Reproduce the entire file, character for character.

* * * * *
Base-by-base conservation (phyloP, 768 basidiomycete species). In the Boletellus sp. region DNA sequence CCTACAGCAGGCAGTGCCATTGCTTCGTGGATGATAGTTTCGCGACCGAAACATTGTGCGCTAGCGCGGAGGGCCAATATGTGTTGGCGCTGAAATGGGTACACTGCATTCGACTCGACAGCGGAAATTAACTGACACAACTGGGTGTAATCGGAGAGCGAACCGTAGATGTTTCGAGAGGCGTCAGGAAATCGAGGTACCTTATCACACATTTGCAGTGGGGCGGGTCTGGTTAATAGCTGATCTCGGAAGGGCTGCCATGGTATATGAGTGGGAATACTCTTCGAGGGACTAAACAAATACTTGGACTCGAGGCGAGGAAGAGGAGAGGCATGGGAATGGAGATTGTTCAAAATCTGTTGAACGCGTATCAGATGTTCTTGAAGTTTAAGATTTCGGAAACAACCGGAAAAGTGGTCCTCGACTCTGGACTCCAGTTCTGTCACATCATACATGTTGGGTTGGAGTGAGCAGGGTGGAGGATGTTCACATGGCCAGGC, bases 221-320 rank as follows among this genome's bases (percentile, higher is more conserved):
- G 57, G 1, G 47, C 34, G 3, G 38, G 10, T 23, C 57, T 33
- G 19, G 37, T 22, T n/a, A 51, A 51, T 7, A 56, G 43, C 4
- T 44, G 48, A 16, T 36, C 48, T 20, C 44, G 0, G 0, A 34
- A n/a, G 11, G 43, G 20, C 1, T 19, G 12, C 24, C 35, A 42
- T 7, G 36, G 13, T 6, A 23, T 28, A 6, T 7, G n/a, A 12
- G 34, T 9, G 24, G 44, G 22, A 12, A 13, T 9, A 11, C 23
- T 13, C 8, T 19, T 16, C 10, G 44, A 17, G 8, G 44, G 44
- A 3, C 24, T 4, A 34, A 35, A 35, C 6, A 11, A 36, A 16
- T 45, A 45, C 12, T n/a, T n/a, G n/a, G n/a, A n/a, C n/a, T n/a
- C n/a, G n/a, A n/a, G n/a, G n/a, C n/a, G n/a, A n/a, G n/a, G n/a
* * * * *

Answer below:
Base-by-base conservation (phyloP, 768 basidiomycete species). In the Boletellus sp. region DNA sequence CCTACAGCAGGCAGTGCCATTGCTTCGTGGATGATAGTTTCGCGACCGAAACATTGTGCGCTAGCGCGGAGGGCCAATATGTGTTGGCGCTGAAATGGGTACACTGCATTCGACTCGACAGCGGAAATTAACTGACACAACTGGGTGTAATCGGAGAGCGAACCGTAGATGTTTCGAGAGGCGTCAGGAAATCGAGGTACCTTATCACACATTTGCAGTGGGGCGGGTCTGGTTAATAGCTGATCTCGGAAGGGCTGCCATGGTATATGAGTGGGAATACTCTTCGAGGGACTAAACAAATACTTGGACTCGAGGCGAGGAAGAGGAGAGGCATGGGAATGGAGATTGTTCAAAATCTGTTGAACGCGTATCAGATGTTCTTGAAGTTTAAGATTTCGGAAACAACCGGAAAAGTGGTCCTCGACTCTGGACTCCAGTTCTGTCACATCATACATGTTGGGTTGGAGTGAGCAGGGTGGAGGATGTTCACATGGCCAGGC, bases 221-320 rank as follows among this genome's bases (percentile, higher is more conserved):
- G 57, G 1, G 47, C 34, G 3, G 38, G 10, T 23, C 57, T 33
- G 19, G 37, T 22, T n/a, A 51, A 51, T 7, A 56, G 43, C 4
- T 44, G 48, A 16, T 36, C 48, T 20, C 44, G 0, G 0, A 34
- A n/a, G 11, G 43, G 20, C 1, T 19, G 12, C 24, C 35, A 42
- T 7, G 36, G 13, T 6, A 23, T 28, A 6, T 7, G n/a, A 12
- G 34, T 9, G 24, G 44, G 22, A 12, A 13, T 9, A 11, C 23
- T 13, C 8, T 19, T 16, C 10, G 44, A 17, G 8, G 44, G 44
- A 3, C 24, T 4, A 34, A 35, A 35, C 6, A 11, A 36, A 16
- T 45, A 45, C 12, T n/a, T n/a, G n/a, G n/a, A n/a, C n/a, T n/a
- C n/a, G n/a, A n/a, G n/a, G n/a, C n/a, G n/a, A n/a, G n/a, G n/a